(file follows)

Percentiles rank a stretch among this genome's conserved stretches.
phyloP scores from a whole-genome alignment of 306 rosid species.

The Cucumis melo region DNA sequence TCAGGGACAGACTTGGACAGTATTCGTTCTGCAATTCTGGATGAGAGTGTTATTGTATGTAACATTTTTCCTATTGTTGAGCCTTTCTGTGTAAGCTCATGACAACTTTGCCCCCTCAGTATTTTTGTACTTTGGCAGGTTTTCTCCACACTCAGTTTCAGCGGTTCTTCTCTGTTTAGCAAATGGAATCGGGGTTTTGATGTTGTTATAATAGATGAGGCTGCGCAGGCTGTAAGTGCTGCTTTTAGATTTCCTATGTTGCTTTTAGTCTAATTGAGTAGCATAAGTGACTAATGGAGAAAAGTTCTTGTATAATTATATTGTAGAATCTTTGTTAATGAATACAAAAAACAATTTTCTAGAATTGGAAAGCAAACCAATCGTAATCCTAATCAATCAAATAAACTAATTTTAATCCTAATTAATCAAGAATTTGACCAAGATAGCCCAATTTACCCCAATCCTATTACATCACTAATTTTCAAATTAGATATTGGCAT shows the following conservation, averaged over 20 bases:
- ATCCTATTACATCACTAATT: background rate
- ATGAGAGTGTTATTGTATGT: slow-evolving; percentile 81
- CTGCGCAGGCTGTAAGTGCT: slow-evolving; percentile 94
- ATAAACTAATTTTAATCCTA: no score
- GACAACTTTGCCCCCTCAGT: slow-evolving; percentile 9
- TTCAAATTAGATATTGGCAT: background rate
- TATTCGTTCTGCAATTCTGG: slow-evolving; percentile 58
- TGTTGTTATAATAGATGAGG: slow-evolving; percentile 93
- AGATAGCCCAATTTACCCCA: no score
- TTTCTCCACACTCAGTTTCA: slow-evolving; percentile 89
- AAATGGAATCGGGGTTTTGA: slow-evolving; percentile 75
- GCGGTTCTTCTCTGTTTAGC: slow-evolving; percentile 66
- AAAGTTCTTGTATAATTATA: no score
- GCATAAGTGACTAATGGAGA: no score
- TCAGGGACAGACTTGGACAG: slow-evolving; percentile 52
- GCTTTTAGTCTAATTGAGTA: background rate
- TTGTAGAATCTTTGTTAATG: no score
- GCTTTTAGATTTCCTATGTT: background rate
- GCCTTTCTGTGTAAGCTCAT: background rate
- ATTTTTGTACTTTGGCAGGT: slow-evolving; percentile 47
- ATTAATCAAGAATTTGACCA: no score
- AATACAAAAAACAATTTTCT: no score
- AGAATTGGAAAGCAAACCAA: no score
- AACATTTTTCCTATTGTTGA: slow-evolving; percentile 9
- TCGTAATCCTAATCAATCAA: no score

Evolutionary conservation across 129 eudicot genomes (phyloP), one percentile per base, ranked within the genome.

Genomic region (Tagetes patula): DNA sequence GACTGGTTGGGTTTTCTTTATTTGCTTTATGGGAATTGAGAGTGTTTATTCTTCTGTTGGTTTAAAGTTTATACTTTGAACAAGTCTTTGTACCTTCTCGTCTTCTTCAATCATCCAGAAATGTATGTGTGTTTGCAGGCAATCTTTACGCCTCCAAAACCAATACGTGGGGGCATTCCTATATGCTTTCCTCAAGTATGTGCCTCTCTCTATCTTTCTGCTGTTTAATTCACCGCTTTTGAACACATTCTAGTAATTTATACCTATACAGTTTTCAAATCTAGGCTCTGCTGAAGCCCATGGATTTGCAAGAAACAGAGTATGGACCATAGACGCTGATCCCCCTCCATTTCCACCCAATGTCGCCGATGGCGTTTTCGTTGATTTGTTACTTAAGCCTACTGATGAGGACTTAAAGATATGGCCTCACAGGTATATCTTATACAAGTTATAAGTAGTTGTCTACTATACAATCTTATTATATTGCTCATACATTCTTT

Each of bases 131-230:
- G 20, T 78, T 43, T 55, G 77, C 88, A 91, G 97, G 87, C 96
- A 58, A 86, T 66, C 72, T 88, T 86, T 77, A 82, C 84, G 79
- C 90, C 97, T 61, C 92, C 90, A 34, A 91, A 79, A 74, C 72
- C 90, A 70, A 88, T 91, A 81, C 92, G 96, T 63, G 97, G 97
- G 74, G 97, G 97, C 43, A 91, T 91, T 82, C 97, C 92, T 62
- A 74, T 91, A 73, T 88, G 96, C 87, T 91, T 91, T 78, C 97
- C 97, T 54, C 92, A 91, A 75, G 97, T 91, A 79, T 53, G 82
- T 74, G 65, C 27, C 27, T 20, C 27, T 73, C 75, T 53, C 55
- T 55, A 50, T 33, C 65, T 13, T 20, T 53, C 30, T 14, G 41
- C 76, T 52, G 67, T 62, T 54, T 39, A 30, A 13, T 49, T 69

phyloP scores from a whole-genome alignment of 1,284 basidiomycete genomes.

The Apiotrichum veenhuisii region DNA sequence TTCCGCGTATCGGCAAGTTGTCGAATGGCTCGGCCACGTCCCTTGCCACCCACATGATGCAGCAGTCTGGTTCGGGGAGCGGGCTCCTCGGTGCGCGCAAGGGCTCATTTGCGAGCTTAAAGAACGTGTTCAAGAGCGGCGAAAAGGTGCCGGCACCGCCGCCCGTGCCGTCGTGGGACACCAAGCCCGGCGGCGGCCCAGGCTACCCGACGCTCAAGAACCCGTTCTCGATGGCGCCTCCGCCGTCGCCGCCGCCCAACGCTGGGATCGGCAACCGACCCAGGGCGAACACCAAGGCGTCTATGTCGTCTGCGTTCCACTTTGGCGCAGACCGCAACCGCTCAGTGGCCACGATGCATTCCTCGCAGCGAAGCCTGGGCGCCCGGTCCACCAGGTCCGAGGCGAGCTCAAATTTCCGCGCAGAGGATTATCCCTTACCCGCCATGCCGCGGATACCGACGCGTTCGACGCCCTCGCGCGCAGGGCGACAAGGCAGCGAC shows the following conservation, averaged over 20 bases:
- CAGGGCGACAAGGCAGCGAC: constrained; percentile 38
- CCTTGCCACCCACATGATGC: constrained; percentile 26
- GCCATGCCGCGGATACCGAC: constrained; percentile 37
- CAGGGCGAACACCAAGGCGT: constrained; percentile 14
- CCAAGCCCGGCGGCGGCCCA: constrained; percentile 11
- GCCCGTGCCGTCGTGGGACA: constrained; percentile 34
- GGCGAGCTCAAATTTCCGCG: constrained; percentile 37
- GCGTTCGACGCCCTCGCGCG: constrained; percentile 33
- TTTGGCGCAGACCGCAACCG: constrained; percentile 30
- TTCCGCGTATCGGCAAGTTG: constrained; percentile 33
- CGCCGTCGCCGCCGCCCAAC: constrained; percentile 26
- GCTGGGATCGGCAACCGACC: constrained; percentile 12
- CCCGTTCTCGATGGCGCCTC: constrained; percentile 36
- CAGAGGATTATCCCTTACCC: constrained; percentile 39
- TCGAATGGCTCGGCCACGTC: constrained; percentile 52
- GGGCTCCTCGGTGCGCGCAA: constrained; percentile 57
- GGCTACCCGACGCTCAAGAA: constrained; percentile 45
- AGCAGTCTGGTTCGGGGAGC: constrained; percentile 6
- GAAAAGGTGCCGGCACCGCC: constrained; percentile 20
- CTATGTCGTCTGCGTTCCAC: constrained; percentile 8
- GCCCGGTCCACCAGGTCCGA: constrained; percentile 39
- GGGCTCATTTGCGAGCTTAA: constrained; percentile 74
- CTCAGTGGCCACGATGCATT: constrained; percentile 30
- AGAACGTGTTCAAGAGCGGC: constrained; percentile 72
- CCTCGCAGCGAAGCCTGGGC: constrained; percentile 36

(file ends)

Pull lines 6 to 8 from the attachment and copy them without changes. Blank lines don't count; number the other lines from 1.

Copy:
- CTGCGCAGGCTGTAAGTGCT: slow-evolving; percentile 94
- ATAAACTAATTTTAATCCTA: no score
- GACAACTTTGCCCCCTCAGT: slow-evolving; percentile 9